Tips on when to use RGB and CMYK
RGB and CMYK? What’s the difference?
These days more and more graphic designers are grappling with this very question. Which is why I want to take the time in this blog to color your opinion as to which one to use, and when to use it. The confusion lies in the fact that the printing industry has changed tremendously since the days when commercial printing presses, utilizing color plates, ruled the earth. Today, presses aren’t what they used to be. And, when you add computers to the mix, you’ve got a decision to make each time a piece is designed on a computer. Which is, should the images be converted from RGB to CMYK? That all depends on how the piece is going to be used. If it’s going to reside in the electronic world, then no conversion is necessary. However, if it’s going to be submitted to an offset or digital print provider, then the RGB images must be converted to CMYK before sending them off.
Here are some basic facts about CMYK and RGB:
- CMYK stands for Cyan, Magenta, Yellow and black. It’s the way that colors are displayed when printed on paper.
- RGB stands for Red, Green and Blue. It’s the way that computer monitors and tablets display colors on their screens.
- CMYK are subtractive colors that come from inks. They can also be obtained from paints or dyes.
- RGB are additive colors that come from a source that emits light (i.e. the screen on your computer monitor or tablet).
So when it comes to deciding which color group to use, first figure out what the output will be. If it’s going to be on a computer monitor then RGB is your best bet. If the piece is going to be printed, CMYK is probably the way to go, or you’ll have to convert your RGB files to CMYK.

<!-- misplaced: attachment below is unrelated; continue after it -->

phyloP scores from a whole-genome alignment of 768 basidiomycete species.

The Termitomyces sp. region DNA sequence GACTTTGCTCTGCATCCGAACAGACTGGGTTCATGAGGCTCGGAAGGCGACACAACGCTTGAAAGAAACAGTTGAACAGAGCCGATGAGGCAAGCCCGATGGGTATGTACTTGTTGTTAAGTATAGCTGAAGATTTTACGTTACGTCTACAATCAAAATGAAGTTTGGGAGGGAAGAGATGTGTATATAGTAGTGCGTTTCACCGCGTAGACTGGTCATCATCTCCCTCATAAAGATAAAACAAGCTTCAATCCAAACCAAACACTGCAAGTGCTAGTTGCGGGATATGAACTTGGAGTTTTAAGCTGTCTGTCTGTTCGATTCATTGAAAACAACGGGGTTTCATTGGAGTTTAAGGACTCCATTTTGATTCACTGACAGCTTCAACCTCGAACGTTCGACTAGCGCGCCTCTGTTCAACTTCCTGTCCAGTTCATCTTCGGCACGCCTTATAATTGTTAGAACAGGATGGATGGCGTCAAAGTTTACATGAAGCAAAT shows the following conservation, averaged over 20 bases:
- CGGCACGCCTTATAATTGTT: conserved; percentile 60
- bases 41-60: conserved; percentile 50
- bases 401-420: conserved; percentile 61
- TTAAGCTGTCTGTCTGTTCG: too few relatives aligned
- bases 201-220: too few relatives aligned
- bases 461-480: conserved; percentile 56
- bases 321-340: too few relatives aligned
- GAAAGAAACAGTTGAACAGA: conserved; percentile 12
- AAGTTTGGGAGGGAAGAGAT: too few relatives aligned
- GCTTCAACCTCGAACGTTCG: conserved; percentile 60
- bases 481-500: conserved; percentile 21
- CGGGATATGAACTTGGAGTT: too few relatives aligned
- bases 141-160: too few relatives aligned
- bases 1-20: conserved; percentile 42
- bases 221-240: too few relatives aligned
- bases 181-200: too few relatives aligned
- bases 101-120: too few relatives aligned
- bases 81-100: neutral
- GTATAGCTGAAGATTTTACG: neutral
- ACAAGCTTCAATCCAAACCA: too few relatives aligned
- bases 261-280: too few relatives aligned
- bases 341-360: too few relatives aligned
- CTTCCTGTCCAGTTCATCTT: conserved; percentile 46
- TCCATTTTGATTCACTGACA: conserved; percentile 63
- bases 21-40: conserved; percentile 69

The benefits of designing in RGB–
- RGB file sizes are approximately 25% smaller than CMYK files.
- Many filters and functions found in PhotoShop and other programs can only be used in an RGB color mode.
- The RGB color gamut is larger than the one in CMYK.
- When you work in RGB, your images are web-ready with no color conversion necessary. However, when you’re designing for print in CMYK, you must convert the color to RGB for web use.
The benefit(s) of designing in CMYK–
- When designing in RGB, there will have to be a conversion to CMYK at some point before completing each image to be printed. Sometimes the color of the image can change due to this conversion. If you work directly in CMYK, there will be no such conversion, and therefore no color loss.
Okay, so there isn’t a litany of benefits of designing in CMYK, except for color control, but that one is pretty good all on its own!
Have a great day …
Ferrante & Associates, Inc.
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